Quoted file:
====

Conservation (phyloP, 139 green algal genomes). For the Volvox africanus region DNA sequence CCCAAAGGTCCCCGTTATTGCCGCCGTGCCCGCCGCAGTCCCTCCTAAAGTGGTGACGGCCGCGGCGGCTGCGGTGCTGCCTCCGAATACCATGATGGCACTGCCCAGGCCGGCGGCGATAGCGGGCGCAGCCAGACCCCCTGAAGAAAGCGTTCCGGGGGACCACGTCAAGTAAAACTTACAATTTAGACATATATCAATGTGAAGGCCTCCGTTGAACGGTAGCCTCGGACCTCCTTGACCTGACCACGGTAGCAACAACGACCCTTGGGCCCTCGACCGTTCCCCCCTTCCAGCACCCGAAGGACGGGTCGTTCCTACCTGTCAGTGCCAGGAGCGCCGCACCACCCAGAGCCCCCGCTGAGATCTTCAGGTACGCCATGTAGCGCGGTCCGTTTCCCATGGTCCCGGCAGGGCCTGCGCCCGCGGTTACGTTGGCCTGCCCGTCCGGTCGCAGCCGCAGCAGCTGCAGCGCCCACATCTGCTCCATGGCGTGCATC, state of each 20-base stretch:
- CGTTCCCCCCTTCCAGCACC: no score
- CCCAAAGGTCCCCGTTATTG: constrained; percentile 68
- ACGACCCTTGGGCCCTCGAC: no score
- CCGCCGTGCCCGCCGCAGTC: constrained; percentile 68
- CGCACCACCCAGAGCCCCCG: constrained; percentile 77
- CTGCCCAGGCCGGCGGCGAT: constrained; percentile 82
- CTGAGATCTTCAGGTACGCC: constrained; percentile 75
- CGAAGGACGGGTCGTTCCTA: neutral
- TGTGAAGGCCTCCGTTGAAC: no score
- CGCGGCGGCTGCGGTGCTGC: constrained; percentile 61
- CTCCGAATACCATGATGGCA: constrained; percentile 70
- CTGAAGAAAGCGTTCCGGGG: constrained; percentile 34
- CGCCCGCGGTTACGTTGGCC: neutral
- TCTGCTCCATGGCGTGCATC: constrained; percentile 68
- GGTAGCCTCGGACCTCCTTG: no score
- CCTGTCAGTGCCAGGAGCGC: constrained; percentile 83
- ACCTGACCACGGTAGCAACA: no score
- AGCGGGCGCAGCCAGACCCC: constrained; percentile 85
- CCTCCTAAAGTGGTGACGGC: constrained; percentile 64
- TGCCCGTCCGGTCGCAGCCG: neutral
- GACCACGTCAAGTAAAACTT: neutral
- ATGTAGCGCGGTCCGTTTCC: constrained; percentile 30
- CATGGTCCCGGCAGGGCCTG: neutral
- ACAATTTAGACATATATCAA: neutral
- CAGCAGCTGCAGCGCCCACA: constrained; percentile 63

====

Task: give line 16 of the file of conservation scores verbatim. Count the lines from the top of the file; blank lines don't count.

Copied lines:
- GGTAGCCTCGGACCTCCTTG: no score